Can Soy Help Women Think?

Soy and mental cognition link questioned

/ Author:  / Reviewed by: Robert Carlson, M.D

(RxWiki News) The traditional Asian diet has been celebrated for their health benefits, but a recent study challenges one common aspect of this praise.

According to researcher Victor Henderson, M.D., M.S., "soy is a staple of many traditional Asian diets and has been thought possibly to improve cognition in postmenopausal women. Our study found long-term use of soy protein neither improved nor impaired overall cognition."

The study, published in the American Academy of Neurology’s medical journal, showed that intake of soy supplementation did not have a measurable effect on general cognition over time.

"Eat a well balanced diet to stay healthy."

The double-blind, long-term study followed 313 postmenopausal women for two and a half years. One group received 25 grams of soy protein a day in the form of an isoflavone-rich supplement.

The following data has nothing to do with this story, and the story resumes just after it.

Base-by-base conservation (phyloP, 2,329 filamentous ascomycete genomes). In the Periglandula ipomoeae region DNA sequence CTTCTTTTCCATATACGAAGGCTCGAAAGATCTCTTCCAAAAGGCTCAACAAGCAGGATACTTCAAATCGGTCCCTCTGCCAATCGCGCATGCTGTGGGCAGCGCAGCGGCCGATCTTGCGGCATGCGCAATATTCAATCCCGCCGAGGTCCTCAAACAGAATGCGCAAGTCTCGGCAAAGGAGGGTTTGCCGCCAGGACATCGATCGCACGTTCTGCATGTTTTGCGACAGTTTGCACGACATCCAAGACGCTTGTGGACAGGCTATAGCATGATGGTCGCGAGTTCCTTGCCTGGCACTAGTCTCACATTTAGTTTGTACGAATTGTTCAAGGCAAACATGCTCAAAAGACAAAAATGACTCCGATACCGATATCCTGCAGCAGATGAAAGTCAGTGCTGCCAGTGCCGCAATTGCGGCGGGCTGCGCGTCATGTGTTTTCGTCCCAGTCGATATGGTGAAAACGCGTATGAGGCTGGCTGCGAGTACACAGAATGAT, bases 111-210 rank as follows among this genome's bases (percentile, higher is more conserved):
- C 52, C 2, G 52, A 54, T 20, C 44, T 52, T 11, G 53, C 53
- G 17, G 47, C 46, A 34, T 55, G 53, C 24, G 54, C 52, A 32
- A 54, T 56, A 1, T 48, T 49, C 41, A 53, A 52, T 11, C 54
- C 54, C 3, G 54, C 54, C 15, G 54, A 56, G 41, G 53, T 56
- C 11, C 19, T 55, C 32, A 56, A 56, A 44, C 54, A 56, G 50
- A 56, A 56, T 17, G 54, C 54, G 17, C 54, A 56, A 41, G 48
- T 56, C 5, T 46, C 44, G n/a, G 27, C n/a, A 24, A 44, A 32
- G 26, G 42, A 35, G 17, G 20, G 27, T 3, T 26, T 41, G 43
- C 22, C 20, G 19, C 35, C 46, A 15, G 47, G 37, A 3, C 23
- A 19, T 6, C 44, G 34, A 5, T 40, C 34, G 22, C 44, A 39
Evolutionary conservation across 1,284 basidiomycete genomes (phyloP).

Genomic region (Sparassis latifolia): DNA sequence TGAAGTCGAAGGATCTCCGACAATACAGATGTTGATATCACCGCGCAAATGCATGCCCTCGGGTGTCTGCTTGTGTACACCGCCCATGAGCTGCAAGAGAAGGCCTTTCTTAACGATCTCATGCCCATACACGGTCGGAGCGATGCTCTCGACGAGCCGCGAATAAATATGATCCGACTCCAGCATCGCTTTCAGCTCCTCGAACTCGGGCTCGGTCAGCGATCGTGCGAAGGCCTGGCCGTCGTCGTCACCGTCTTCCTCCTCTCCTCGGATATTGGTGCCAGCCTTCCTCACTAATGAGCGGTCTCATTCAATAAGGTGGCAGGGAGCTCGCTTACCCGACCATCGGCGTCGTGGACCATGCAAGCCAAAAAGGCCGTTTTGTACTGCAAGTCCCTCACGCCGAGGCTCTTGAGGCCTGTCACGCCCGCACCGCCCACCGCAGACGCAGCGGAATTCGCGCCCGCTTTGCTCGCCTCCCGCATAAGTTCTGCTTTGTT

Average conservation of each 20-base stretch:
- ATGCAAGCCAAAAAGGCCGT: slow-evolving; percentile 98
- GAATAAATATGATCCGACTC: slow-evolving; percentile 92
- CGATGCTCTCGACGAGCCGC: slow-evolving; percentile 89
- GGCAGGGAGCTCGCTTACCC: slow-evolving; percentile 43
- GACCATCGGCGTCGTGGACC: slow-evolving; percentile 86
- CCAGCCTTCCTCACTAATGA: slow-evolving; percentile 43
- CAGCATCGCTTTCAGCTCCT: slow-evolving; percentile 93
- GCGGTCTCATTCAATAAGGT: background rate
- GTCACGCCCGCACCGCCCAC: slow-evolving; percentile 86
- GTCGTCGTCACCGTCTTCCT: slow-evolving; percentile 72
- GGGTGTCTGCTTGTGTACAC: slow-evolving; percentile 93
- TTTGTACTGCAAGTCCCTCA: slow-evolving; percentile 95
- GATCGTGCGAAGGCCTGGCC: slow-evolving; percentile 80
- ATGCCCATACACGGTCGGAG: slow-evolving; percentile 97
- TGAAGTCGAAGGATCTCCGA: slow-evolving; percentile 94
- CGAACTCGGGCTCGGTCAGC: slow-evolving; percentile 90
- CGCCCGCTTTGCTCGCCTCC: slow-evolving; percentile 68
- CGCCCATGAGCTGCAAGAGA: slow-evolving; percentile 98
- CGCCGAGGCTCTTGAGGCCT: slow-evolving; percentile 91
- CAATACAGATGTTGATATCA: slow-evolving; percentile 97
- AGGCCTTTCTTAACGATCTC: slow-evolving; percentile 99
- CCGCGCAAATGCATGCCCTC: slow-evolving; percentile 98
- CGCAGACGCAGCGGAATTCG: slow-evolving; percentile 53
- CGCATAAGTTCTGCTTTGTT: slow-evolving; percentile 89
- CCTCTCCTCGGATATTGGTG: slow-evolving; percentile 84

Isoflavone is a phytoestrogen produced by the soybean plant. The treatment was meant to mirror the type and amount of soy protein found in the typical Asian diet.

The control group received a milk placebo matched for protein.

The subjects’ global cognition (measured by the results of 14 neuropsychological tests) was measured at the beginning of the study to determine a baseline and again after two and a half years to check for any change.

The study saw no significant change between the two groups in global cognition, signifying that the supplementation of soy did not affect overall mental functioning.

One of the factors tested, visual memory, did seem to improve in the soy isoflavone test group by about 13% more than the control milk protein group, leading the authors to suggest that this one factor of cognition may be improved by a soy-rich diet.

However, Timothy Harlan, M.D., internist with the Tulane University School of Medicine, and nutrition expert also known as “Dr. Gourmet,” preached caution in an interview with dailyRx.

“Studies like these are interesting but it is difficult for us to draw significant conclusion from them given that the intervention was with a supplement and not real food,” said Dr. Harlan.

More research, and perhaps studies focusing on whole foods, are needed to determine conclusively the effect of soy on the brain.

Reviewed by: 
Review Date: 
June 17, 2012
Last Updated:
June 20, 2012